- Reading I: Acts 9:26-31
- Responsorial Psalm 22:26-27, 28, 30, 31-32
- Reading II: 1 John 3:18-24
- Gospel: John 15:1-8
- What word or phrase jumps out at you in today’s reading?
- Imagine yourself being a present during this story. What do you see, hear, smell, taste, feel, etc.? Describe everything in detail.
- Imagine that you are one of the people in the reading. What do you feel, think, and do as a response to the events?
- What does this reading remind you of in your life at this particular moment?
Breaking Open the Word
The Meaning of Jesus as the Vine
In this week’s Encountering the Word video for the Fifth Sunday of Easter, Jeff Cavins discusses how we are nothing if we are separated from Christ because he is the vine and we are the branches.
Jeff Cavins is an American Catholic evangelist, author, and biblical scholar. He is the creator of The Great Adventure Bible Study program, and was the founding host of the Television Show “Life on the Rock” on EWTN.
First, decide whether you are bearing no fruit at all. None. If that is really and actually true, then get help from someone, because spiritually you are dying. Most of us do bear good fruit—it is just that we don’t remember that we do.
With that settled, look at what pruning is. It is a way to make things better, make a better plant, a better tree, a better orchard. If you cut tired old branches from your Philodendron, for instance, it will begin to thrive again, not wither. Pruning encourages new growth and the overall health of the plant or tree.
Seen in that way, you and I do need to be trimmed regularly, don’t we?
Fr. John Foley, SJ is an American Jesuit priest who is a theologian, professor, author, liturgist, and a composer of Catholic liturgical music, as a member of the St. Louis Jesuits group. Among his compositions are One Bread, One Body, Earthen Vessels, Come to the Water, and The Cry of the Poor. He is the founder and former Director of the Stroble Center for Liturgy at St. Louis University.
It would be a grave error to hear the demands of the Gospel and decide, “I had better impress God with my fruit so he won’t condemn me.” That is the heresy of the ancient moralist Pelagius from the turn of the fourth and fifth century, who believed that our free will and the commandments are the grace we receive from God, and our job is just to follow them.
Jesus purifies this idea when he says, “I am the vine, and you are the branches.” He explains: “Just as a branch cannot bear fruit on its own unless it remains on the vine, so neither can you, unless you remain in me.”
Grace is something outside us that we participate in. It is the wind that we catch with our sails — the vine that we cling to for everything.
Tom Hoopes is Writer in Residence and Vice President of College Relations at Benedictine College in Atchison, Kansas, where he teaches in the Journalism and Mass Communication Department. A former reporter in the Washington, D.C., area, he served as press secretary of the U.S. House Ways & Means Committee Chairman and spent 10 years as executive editor of the National Catholic Register newspaper and Faith & Family magazine. He writes weekly for the National Catholic Register and Aleteia, reaching a national and international audience.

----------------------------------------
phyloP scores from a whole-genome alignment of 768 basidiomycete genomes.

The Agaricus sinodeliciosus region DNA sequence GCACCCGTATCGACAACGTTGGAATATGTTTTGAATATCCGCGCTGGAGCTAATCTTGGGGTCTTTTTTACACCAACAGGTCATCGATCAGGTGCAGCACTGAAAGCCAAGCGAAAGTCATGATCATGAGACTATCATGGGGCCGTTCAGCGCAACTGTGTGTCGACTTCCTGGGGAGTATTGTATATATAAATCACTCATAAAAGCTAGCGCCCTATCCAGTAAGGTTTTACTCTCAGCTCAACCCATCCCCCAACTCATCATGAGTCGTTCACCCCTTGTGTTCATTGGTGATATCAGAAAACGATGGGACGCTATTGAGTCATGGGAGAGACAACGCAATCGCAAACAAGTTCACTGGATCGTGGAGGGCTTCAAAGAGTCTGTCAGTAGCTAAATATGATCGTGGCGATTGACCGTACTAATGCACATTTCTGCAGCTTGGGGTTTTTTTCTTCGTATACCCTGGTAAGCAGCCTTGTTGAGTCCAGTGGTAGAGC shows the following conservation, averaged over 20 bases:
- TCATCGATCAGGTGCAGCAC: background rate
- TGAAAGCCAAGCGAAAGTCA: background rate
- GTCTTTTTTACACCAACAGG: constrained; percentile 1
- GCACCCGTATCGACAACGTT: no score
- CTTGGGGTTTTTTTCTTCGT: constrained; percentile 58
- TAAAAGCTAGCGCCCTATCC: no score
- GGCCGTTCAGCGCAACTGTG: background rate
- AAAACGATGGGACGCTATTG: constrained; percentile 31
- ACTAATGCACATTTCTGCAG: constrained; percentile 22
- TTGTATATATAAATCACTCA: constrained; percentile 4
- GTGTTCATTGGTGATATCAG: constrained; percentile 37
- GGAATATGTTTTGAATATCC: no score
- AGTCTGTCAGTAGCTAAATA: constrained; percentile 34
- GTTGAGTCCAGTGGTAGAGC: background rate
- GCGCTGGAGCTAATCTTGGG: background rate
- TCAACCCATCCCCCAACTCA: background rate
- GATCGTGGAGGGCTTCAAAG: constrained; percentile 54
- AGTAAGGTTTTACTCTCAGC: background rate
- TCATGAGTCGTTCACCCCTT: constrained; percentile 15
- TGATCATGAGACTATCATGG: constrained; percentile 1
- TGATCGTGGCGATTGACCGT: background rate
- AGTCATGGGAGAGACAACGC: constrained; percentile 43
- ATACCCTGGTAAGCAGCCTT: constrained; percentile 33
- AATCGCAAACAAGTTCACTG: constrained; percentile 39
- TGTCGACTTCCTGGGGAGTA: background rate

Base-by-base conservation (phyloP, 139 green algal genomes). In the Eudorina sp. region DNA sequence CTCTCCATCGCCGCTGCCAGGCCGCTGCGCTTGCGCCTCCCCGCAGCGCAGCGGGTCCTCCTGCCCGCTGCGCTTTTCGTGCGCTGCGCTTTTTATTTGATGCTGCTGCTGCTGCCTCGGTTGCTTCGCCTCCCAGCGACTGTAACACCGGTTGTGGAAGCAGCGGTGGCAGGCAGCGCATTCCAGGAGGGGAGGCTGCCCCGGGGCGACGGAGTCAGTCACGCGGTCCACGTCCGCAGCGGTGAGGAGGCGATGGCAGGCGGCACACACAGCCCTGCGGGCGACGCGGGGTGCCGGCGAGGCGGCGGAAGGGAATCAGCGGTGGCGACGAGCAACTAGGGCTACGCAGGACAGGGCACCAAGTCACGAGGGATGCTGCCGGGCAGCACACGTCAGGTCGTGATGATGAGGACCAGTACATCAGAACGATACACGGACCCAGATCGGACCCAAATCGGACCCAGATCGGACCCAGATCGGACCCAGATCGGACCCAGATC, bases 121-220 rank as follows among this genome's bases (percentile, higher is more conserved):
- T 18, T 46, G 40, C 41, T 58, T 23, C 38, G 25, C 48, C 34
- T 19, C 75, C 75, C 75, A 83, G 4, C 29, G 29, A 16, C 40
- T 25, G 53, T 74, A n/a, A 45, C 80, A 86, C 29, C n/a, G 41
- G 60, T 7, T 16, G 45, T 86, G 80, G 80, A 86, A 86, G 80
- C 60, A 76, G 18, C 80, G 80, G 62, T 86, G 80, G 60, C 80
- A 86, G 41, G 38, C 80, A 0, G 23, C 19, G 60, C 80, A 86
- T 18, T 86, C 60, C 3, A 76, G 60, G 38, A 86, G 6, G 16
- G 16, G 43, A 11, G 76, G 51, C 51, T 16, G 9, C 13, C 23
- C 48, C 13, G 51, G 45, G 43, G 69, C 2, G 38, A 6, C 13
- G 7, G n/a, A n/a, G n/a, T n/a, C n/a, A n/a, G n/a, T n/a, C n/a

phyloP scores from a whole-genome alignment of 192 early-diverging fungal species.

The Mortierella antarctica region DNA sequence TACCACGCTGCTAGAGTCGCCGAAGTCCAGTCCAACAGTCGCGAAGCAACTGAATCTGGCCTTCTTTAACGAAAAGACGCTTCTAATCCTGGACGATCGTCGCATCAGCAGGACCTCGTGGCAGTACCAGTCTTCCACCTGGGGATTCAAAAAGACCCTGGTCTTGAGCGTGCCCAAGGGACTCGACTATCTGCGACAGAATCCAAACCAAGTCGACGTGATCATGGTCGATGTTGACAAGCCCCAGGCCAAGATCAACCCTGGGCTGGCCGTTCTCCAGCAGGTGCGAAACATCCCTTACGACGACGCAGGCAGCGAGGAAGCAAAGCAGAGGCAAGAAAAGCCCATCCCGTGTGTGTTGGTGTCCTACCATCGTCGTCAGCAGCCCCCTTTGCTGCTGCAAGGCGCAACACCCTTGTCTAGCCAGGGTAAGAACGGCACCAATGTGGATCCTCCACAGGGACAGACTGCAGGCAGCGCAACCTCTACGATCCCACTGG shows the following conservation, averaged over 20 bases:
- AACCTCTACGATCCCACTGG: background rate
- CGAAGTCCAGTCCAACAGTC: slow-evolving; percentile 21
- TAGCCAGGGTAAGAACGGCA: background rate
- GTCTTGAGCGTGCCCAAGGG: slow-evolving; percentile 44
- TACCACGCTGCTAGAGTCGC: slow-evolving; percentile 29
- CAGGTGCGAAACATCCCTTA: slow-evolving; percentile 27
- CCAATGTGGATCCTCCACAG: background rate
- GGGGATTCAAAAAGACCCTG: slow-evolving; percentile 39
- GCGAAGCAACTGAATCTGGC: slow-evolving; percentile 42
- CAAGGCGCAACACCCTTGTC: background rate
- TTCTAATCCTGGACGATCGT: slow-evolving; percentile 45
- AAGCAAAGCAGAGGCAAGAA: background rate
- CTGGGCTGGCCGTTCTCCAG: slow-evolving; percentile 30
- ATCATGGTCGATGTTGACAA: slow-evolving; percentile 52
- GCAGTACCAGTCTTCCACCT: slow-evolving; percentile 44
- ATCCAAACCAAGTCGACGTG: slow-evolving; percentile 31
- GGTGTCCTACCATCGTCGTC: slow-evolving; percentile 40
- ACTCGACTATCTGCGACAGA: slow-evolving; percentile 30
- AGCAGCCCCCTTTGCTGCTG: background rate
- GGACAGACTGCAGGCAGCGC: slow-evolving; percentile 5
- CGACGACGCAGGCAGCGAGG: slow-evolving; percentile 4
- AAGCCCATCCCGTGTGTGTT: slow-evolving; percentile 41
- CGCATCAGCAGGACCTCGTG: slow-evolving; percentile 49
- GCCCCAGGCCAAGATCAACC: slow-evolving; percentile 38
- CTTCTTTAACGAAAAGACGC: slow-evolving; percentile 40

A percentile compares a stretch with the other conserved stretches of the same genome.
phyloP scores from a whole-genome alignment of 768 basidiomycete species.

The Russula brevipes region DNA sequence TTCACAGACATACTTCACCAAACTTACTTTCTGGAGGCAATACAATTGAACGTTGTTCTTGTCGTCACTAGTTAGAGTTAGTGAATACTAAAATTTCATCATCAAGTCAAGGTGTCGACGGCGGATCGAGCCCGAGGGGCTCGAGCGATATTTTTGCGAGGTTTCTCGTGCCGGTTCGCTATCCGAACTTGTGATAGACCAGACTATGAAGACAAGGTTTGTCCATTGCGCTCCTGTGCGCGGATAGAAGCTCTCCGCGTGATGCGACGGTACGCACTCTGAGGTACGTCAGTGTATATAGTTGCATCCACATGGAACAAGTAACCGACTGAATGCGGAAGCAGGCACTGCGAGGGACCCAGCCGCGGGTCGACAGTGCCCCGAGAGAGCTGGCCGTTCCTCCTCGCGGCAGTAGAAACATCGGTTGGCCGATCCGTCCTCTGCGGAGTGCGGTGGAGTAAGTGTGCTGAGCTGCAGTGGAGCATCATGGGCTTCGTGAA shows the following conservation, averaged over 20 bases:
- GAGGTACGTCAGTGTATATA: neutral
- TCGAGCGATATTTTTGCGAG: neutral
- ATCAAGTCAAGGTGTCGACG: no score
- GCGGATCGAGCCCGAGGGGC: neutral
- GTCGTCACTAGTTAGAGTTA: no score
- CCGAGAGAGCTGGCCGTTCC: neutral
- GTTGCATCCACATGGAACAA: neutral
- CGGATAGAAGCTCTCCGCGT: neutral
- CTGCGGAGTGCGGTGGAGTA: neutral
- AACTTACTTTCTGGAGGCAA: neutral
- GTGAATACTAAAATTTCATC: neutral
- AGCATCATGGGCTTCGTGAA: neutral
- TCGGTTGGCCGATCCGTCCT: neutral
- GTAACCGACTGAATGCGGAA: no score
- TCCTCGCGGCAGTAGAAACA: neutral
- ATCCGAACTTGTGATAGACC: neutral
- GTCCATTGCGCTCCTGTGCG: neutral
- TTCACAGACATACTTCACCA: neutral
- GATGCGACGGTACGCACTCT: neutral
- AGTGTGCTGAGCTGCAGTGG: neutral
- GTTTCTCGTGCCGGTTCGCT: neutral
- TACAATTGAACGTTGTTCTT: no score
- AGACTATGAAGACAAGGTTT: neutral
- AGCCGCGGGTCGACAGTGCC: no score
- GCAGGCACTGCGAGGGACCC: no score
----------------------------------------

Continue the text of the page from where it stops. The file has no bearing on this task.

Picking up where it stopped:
John uses the vine image to emphasize especially the positive outcomes. Jesus states that those who remain in him, understanding and living out the Gospel, will bear fruit. Being “in Christ” is active. It is not simply belief in Christ; rather, it is an active pursuit of justice. The end of the reading reiterates the connections and positive outcomes by affirming that by bearing fruit and living as Jesus’ disciples, they bring glory to the Father.
Jaime L. Waters teaches Biblical Studies at DePaul University in Chicago. She is an associate professor of Catholic studies and a regular contributor to America magazine,
Douglas Sousa, S.T.L.
The Last Supper is the only place where Jesus uses the image of the vine, but it repeats a theme which echoes throughout the gospel of John — that Jesus “stays” or “remains in” his disciples and that they “stay” or “remain in” him. For example, when Jesus asks the first disciples what they want, they do not ask him, “Where are you going?” but, “Where are you staying?” This “remaining” points to the mystery of Jesus’ ongoing presence within his disciples.
What does it mean to remain in God’s word? In the first reading, the newly converted Paul preaches boldly in the name of the risen Lord, inviting the gentiles to faith. Through the preaching of Paul, the Holy Spirit worked powerfully as Christianity spread from small communities to the religion of the Roman Empire.
The first Christians remained in God’s word by hearing and accepting in faith the love of God. Jesus invites us to do the same as we remain in the word of God by our acts of faith, hope and love.
Jem Sullivan writes for Catholic News Service. Dr. Sullivan joined the Pontifical Faculty of the Immaculate Conception in 1999. Presently, she teaches courses on Catholic Education: Teaching and Learning, the Documents of Vatican II, and Christian Art and the New Evangelization. She received her doctorate from The Catholic University of America, Washington, D.C. She has served as catechetical consultant to the Archdiocese of Washington and the Archdiocese for the Military Services.
Because he says: “Abide in Me, and I in you” (v. 4). He also abides in us, not only we in him. It’s a mutual abiding. In another part he says: my Father and I “will come to him and make our home with him” (John14:23). This is a mystery, but it’s a mystery of life, a most beautiful mystery is this mutual abiding. Also with the example of the branches: it’s true, without the vine the branches can do nothing because the lymph doesn’t flow; they need lymph to grow and bear fruit. However, the tree, the vine needs the branches, because fruits aren’t attached to the tree, to the vine. It’s a mutual need; it’s a mutual abiding to bear fruit.
Pope’s Morning Homily:
Abiding in Jesus, enables us to bear unimaginable fruit
May 13, 2020